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Mathematical games-Mathematical games include many topics which are a part of recreational mathematics, but can also cover topics such as the mathematics of games, and playing games with mathematics. As far as two-player games are considered, what distinguishes a mathematical game from ordinary games is the emphasis on mathematical analysis of the game, rather than actually playing it. Mathematical Games was the title of a long-running column on the subject by Martin Gardner in Scientific American. He inspired several new generations of mathematicians and scientists through his interest in mathematical recreations. Mathematical Games was succeeded by Metamagical Themas, a similarly distinguished but shorter-running column by Douglas Hofstadter. Mathematics of games This can be a more serious subject than the name belies. It can include the statistical analysis of Card games to understand and improve play techniques. Game theory has wide social and military applications for tactical and strategic planning. Conway's combinatorial game theory and surreal numbers
Mental-skill game A game of mental skill (sometimes called a mind sport) is a game where training of muscles and skill in controlling them offers insignificant advantage, and mental abilities are paramount. The Mind Sports Organisation promotes the concept that developing excellence in such activities deserves respect similar to that traditionally accorded to sports, in line with the dictum of Plato: The contestant in mental games must train for battle with just as much care as the athlete.
Although many people speak of the advent of the "information age," the "information society," and information technologies, and even though information science and computer science are often in the spotlight, the word "information" is often used without careful consideration of the various meanings it has come to acquire. Often information is viewed as a type of input to an organism or designed device. Inputs are of two kinds. Some inputs are important to the function of the organism (for example, food) or device (energy) by themselves. In his book Sensory Ecology, Dusenbery called these causal inputs. Other inputs (information) are important only because they are associated with causal inputs and can be used to predict the occurrence of a causal input at a later time (and perhaps another place). Some information is important because of association with other information but eventually there must be a connection to a causal input. In practice, information is usually carried by weak stimuli that must be detected by specialized sensory systems and amplified by energy inputs before they can be functional to the organism or device. For example, light is often a causal input to plants but provides information to animals. The colored light reflected from a flower is too weak to do much photosynthetic work but the visual system of the bee detects it and the bee's nervous system uses the information to guide the bee to the flower, where the bee often finds nectar or pollen, which are causal inputs, serving a nutritional function.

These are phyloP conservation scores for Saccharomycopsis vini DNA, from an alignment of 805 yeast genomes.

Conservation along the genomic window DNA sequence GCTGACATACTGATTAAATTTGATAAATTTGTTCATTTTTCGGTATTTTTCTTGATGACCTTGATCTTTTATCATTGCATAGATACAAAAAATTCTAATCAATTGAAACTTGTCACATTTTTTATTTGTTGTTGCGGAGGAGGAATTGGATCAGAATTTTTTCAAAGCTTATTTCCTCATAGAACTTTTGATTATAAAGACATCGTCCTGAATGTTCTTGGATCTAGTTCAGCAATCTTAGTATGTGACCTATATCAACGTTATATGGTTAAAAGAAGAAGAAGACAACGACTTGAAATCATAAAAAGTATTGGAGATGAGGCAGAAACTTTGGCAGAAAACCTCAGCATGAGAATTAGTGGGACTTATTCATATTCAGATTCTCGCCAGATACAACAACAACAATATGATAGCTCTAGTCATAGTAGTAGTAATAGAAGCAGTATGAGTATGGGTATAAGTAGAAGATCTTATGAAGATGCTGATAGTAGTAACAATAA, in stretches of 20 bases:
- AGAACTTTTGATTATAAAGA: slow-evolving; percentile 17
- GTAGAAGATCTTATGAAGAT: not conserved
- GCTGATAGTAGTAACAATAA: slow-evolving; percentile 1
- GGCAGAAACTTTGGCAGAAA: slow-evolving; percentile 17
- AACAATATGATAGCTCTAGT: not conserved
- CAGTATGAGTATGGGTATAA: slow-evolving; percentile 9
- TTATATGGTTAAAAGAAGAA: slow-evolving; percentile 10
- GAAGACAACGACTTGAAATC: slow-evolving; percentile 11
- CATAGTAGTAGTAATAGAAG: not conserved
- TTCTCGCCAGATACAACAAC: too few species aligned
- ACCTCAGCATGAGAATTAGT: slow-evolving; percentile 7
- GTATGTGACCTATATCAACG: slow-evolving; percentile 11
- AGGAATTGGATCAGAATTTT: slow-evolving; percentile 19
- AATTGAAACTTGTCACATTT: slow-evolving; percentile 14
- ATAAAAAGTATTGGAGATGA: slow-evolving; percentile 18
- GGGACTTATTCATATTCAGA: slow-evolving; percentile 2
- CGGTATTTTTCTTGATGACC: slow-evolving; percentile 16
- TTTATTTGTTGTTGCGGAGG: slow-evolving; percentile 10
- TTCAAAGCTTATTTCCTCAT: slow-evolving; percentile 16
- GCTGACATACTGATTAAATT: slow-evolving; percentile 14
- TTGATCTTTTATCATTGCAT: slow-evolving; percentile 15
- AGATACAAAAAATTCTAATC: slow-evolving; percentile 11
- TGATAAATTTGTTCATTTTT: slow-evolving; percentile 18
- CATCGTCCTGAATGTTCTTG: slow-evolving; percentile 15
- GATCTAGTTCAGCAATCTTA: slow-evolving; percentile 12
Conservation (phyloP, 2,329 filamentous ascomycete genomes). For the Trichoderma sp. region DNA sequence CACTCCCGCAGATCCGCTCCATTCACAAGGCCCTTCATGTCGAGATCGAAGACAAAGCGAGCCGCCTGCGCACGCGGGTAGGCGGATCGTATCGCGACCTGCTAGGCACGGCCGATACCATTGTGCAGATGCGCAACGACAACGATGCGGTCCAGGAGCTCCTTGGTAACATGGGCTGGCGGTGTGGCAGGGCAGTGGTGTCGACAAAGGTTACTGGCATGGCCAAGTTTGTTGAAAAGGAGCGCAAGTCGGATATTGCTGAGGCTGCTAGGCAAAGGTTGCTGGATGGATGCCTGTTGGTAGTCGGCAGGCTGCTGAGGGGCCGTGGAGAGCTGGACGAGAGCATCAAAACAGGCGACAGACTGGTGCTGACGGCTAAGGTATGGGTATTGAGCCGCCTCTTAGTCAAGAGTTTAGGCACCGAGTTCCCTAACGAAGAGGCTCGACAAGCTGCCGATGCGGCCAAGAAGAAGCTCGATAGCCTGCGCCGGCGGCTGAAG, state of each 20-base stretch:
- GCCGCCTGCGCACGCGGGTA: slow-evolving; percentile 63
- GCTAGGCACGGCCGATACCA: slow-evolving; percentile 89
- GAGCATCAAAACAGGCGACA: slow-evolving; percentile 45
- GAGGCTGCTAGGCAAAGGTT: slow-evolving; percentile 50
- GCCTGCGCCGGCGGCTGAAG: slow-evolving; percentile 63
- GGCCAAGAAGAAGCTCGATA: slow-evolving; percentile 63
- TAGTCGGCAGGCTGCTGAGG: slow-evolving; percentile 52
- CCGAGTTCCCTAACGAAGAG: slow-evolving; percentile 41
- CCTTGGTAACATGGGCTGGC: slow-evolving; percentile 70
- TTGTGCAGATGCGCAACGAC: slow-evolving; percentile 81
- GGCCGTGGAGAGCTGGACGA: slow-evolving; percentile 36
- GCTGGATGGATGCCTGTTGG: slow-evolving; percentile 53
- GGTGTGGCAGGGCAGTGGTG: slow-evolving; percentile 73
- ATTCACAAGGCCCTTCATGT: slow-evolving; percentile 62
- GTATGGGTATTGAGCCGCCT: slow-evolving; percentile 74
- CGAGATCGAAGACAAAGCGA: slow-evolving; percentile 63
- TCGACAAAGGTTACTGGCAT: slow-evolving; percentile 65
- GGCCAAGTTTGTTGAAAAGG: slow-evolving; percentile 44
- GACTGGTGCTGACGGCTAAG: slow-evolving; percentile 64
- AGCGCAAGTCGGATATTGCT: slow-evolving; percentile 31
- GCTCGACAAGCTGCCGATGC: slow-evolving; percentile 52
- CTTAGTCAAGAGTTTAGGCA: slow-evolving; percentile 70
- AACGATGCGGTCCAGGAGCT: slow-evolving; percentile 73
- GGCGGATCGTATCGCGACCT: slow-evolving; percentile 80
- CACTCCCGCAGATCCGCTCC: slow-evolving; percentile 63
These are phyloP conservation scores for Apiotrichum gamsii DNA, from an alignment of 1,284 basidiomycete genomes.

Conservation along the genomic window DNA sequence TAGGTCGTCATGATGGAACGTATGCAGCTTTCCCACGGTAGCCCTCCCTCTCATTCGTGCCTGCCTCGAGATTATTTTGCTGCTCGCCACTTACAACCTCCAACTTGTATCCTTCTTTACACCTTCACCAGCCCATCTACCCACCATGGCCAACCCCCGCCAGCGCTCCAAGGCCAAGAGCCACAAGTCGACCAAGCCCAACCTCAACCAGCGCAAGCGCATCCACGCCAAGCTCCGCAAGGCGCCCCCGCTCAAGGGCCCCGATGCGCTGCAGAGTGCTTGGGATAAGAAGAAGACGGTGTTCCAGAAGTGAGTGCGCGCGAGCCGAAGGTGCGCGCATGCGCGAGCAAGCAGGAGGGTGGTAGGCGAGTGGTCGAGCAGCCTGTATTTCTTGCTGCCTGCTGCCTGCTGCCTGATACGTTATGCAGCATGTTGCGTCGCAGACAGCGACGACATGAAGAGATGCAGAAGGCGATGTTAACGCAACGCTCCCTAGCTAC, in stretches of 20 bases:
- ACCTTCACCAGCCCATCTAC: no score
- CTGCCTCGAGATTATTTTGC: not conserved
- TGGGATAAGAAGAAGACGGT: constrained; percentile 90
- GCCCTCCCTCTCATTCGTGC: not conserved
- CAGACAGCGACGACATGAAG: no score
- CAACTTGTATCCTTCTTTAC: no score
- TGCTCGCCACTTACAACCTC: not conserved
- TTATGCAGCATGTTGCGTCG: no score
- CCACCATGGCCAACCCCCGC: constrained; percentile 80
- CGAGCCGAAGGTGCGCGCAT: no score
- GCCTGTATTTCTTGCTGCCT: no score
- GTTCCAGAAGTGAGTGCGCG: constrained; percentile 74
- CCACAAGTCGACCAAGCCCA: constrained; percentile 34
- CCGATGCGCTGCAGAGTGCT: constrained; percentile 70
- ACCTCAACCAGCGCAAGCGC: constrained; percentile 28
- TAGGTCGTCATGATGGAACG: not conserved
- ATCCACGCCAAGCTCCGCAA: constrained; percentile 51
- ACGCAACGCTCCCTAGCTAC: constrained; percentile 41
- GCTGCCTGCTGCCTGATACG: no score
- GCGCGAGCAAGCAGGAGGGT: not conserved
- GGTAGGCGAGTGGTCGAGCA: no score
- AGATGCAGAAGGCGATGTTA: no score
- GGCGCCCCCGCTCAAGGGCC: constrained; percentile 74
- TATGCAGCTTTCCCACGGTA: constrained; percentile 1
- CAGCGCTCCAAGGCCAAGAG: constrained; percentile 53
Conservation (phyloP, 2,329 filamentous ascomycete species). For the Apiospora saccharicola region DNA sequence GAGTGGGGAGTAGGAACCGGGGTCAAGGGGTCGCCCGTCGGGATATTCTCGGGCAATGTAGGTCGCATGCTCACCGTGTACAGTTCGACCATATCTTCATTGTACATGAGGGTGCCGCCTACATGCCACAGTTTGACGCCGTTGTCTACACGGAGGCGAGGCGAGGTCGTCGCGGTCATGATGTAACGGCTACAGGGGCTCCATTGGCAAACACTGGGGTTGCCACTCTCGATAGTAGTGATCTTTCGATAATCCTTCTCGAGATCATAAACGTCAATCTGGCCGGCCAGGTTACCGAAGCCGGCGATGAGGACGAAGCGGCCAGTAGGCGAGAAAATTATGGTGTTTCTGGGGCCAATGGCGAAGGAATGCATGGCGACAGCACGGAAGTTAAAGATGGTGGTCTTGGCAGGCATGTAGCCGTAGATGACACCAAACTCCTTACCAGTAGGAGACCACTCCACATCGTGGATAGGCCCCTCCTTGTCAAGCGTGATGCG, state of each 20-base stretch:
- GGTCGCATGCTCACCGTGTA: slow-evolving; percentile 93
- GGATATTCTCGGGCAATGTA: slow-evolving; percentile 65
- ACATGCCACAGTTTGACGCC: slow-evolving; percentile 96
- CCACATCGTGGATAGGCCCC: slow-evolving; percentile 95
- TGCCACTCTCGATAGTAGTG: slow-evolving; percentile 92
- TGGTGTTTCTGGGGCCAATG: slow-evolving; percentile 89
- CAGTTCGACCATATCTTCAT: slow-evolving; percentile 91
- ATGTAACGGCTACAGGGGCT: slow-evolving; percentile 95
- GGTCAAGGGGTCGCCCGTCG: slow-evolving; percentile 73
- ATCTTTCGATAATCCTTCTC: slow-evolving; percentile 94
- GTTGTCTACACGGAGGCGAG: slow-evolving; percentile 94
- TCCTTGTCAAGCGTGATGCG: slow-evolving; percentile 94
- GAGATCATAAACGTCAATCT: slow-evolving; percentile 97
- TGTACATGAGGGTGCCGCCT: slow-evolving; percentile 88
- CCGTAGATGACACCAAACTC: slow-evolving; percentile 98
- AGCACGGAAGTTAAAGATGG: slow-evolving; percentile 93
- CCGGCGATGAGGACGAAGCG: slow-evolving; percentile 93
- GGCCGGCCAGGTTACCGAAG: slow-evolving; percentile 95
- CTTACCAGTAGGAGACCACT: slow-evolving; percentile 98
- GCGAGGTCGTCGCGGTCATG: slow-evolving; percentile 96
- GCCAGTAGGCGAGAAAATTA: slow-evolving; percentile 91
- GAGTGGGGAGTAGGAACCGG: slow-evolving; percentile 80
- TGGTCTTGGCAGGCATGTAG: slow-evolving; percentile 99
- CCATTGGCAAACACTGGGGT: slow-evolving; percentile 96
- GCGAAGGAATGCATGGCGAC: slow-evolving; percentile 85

The most important meanings of information are identified in the following sections roughly in order of narrowest to broadest. Information as a message: Information is a message, something to be communicated from the sender to the receiver, as opposed to noise, which is something that inhibits the flow of communication or creates misunderstanding. If information is viewed merely as a message, it does not have to be accurate. It may be a lie, or just a sound of a kiss. This model assumes a sender and a receiver, and does not attach any significance to the idea that information is something that can be extracted from an environment, e.g., through observation or measurement. Information in this sense is simply any message the sender chooses to create. Data Technically, raw facts and figures, such as orders and payments, which are processed into information, such as balance due and quantity on hand. However, in common usage, the terms data and information are used synonymously. In addition, the term data is really the plural of "datum," which is one item of data. But datum is rarely used, and data is used as both singular and plural in practice. The amount of data versus information kept in the computer is a tradeoff. Data can be processed into different forms of information, but it takes time to sort and sum transactions. Up-to-date information can provide instant answers. A common misconception is that software is also data. Software is executed, or run, by the computer. Data are "processed." Thus, software causes the computer to process data. Any form of information whether on paper or in electronic form. Data may refer to any electronic file no matter what the format: database data, text, images, audio and video. Everything read and written by the computer can be considered data except for instructions in a program that are executed (software). May refer only to data stored in a database in contrast with text in a word processing document.
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